Conflict situation

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Describe a conflict situation that you have experienced in which you had to use negotiation skills. Identify the type of conflict and discuss how you worked through the negotiation process. Then, evaluate both the process and the outcome of the negotiation.

Address the following questions in your assessment:

  • What worked well?
  • What would you have done differently?
  • What was the most difficult part of the negotiation process?
  • What part of the process (if any) went more smoothly than expected?

Your paper should be 2-3 pages in length and conform to APA Requirements. Include at least two scholarly references in addition to the course readings.

Grammar and punctuation are KEY!

Some notes:

Interpersonal conflict is the focus of this course. Interpersonal conflict occurs between two individuals, such as co-workers, partners, family members, and neighbors. Problems that may arise with respect to negotiation include:

  • Filtering: When the receiving party manipulates information to make it appear more favorable to his or her side.
  • Emotions: The emotional state of the receiver will affect how the messages are interpreted.
  • Information overload: When the amount of information given exceeds the individuals’ processing capacity.
  • Defensiveness: When one of the negotiating parties feels threatened, he or she may react by making sarcastic remarks or verbal attacks, or by questioning motives.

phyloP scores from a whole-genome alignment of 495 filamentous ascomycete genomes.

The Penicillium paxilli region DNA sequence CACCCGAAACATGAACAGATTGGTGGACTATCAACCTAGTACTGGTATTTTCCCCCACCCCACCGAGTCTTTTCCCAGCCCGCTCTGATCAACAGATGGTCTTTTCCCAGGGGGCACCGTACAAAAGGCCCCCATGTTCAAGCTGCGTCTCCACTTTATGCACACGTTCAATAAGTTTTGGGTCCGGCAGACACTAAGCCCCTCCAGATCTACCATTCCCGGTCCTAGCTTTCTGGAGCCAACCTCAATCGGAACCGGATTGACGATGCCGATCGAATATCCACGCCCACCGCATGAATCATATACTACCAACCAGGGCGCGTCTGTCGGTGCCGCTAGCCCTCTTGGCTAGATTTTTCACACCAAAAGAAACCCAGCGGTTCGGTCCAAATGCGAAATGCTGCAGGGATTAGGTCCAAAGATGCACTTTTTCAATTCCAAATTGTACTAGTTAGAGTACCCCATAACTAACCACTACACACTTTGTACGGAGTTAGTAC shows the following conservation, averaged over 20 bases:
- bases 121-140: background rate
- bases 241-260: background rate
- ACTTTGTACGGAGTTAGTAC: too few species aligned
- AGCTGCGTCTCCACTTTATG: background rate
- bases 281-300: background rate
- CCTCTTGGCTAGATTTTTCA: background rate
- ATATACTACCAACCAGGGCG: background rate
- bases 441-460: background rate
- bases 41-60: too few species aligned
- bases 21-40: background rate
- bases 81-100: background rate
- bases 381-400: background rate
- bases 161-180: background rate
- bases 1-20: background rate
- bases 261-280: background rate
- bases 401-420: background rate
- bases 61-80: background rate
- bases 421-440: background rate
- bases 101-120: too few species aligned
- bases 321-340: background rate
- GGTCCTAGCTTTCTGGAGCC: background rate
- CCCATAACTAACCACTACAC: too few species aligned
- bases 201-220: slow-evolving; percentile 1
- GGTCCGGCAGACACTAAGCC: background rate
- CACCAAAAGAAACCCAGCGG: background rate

• Culture: A negotiator uses different tactics with different cultures; for example members of an individualistic society (e.g., the United States) versus members of a collectivist society (e.g., Japan) (Dontigney, 2014).
  • Contending Strategy: Competitors or parties who feel very strongly about achieving a desired outcome will choose a contending strategy. This occurs when one party works hard to persuade the other party to accept their desired outcome, and pushes against any compromises and concessions that the other party may offer.
  • Yielding Strategy: When one party works to accommodate the other party’s needs, then the accommodating party is choosing the yielding strategy. The yielding strategy is not simply a “doormat” approach; in fact, there can be advantages to accommodating the other party, particularly when a long-term relationship is at stake.
  • Inaction: The third strategy for managing conflict is inaction. Inaction can be similar to choosing not to negotiate, or it may be a strategy used during the concession-making process. Silence and inaction toward the other party’s concession communicates disapproval.
  • Collaborative Strategy: Problem solving together with the other party, called collaborative or integrative negotiating, is a strategy that results in maximizing the outcome for both parties. Negotiating on this level requires cooperation from both parties and a clear desire to achieve the best and most synergistic outcome possible together.

Compromising Strategy: The fifth strategy for managing conflict is compromising. It is distinguished from problem solving because the parties are not necessarily working together positively. The parties may be reluctantly compromising during the concession-making process in order to continue the negotiation and achieve a relatively acceptable outcome.

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